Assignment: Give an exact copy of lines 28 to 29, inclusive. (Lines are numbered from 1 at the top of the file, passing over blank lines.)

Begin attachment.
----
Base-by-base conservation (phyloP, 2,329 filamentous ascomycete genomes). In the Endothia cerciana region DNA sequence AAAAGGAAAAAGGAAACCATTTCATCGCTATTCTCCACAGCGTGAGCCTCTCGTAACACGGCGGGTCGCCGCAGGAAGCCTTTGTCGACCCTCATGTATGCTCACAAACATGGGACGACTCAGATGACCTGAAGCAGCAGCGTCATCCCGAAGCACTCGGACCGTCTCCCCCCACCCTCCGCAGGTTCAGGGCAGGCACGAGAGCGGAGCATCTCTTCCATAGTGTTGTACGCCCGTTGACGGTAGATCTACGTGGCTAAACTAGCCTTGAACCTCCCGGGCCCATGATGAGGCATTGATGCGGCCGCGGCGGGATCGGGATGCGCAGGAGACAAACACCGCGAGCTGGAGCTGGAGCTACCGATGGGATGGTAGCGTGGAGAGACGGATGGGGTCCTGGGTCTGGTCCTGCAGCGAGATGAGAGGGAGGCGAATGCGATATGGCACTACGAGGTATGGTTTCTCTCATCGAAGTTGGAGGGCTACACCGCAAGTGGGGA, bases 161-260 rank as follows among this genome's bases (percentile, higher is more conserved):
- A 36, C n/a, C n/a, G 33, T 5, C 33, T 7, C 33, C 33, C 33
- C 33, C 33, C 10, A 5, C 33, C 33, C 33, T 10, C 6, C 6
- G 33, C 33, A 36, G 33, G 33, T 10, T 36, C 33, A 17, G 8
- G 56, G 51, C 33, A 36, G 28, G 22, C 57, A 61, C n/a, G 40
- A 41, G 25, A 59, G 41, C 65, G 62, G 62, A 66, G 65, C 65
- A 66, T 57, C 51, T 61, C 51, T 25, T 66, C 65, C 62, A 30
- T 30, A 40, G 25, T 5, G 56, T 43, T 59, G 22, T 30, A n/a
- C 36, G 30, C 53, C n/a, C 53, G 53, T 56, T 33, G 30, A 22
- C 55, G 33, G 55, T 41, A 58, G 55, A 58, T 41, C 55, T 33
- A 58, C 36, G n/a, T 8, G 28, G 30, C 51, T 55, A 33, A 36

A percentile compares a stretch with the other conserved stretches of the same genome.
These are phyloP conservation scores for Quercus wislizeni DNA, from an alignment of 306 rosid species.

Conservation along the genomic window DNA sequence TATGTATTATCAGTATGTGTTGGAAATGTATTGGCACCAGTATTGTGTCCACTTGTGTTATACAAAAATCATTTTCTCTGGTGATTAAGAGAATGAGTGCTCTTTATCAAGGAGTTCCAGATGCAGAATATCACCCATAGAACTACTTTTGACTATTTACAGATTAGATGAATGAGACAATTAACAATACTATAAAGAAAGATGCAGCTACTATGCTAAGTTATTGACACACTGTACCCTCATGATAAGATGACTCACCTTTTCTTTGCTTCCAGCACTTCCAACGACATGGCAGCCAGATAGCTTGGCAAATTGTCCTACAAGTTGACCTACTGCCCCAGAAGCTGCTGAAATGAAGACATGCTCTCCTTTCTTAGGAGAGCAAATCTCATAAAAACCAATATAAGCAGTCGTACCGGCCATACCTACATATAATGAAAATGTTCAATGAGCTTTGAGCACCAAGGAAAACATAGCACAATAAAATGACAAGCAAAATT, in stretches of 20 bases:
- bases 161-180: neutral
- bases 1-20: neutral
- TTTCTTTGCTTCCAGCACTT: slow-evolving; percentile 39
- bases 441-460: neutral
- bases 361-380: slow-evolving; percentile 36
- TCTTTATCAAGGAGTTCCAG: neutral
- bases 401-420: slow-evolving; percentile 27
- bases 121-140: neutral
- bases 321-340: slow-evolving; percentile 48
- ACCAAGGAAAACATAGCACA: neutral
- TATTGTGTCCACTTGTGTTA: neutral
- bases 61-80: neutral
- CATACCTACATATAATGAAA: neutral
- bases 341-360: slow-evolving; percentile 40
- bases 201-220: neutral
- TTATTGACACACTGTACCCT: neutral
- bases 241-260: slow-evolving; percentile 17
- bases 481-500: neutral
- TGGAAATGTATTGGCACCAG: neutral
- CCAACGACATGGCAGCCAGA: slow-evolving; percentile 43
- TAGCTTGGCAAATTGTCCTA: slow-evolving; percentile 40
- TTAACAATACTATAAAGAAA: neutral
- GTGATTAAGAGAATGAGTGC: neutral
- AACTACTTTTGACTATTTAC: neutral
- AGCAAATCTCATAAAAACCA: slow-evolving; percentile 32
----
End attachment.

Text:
- bases 341-360: slow-evolving; percentile 40
- bases 201-220: neutral